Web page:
12/07/2020

Getting late legal advice not a ground for set aside of possession order

Sangha v Amicus Finance Plc (2020) EWHC 1074 (Ch)

This was Mr Sangha’s appeal of a refusal of his application to set aside a possession order against his property by a lender who had a charge on the property against a bridging loan which was not repaid. The back story is somewhat complicated, involving commercial properties, loans and leases, but not relevant to the grounds of the decision, so anyone interested can read the judgment.

A possession order had been made on 27 Janaury 2017. At the hearing, Mr S had represented himself. In September 2017, Mr S applied to stay a warrant of possession obtained by Amicus, but before that was heard, Mr S applied on 1 December 2017 to set aside the possession order under CPR 3.1(7), on the basis that “he had a conference with counsel on 30 November 2017, at which point he became aware that he had a potential defence to the possession proceedings”.

That application was dismissed on 6 April 2018. Mr S appealed.

The appeal was dismissed.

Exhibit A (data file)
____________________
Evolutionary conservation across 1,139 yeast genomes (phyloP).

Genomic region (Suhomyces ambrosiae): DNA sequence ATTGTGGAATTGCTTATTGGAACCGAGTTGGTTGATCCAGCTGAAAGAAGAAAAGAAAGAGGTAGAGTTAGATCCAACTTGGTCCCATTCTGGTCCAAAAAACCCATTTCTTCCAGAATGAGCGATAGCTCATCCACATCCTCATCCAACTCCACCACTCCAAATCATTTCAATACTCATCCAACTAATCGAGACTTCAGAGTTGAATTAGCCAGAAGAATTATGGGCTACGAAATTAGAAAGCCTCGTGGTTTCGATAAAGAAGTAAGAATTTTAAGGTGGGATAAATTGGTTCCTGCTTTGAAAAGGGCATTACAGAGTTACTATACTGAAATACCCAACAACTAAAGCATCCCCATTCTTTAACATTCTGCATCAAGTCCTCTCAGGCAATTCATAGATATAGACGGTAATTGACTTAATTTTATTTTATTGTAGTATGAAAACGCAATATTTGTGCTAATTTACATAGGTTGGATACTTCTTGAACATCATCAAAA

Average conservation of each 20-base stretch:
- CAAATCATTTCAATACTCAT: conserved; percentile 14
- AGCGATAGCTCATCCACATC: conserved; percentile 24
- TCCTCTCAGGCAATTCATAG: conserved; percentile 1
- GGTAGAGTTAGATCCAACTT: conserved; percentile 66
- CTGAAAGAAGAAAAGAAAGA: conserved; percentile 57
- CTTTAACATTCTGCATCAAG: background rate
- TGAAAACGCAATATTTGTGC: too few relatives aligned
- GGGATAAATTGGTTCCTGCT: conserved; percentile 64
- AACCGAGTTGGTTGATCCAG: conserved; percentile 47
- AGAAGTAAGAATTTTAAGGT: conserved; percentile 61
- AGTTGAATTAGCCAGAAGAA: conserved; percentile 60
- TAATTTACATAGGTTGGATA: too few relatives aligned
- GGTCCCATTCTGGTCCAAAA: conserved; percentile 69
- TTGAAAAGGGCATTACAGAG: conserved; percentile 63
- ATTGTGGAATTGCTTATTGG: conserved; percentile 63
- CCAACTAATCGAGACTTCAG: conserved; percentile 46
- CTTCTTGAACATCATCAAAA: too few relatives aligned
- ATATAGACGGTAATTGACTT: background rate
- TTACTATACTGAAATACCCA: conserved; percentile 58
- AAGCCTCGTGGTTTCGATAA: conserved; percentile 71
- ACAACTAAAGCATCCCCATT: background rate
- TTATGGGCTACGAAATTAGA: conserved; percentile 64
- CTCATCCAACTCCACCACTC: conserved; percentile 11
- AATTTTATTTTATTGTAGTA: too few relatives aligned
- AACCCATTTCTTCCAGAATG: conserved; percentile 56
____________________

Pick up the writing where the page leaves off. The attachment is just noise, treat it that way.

i) A possession order was a final order. It was irrelevant that Amicus had not yet executed it.

ii) Other than where a defendant did not attend the hearing at which the order was made, truly exceptional circumstances were required to set aside a possession order under CPR 3.1(7) and the circumstances in which it would be appropriate to do so would be very rare. Daniel Terry v BCS Corporate Acceptances Limited (2018) EWCA Civ 2422

iii) Unlike Forcelux v Binnie (2009) EWCA Civ 854, Mr S had attended the hearing. The fact that Mr Sangha was unrepresented at the hearing did not mean that he had not been in attendance. Attendance was a binary issue, there or not.

Even if ‘ineffectual’ attendance could count as ‘non-attendance’, the CPR 39.3(5) criteria applied. Mr S’s application was delayed by 10 months. There were no new facts not known at the possession hearing, and there was no explanation as to why Mr S was not represented at the possession hearing, as he had been represented prior to it, or did not get legal advice for 10 months after the hearing, when he had solicitors again some two months after the possession hearing.

iv) Nor were the circumstances exceptional.

Appeal dismissed.

 

 

Giles Peaker is a solicitor and partner in the Housing and Public Law team at Anthony Gold Solicitors in South London. You can find him on Linkedin and on Twitter. Known as NL round these parts.

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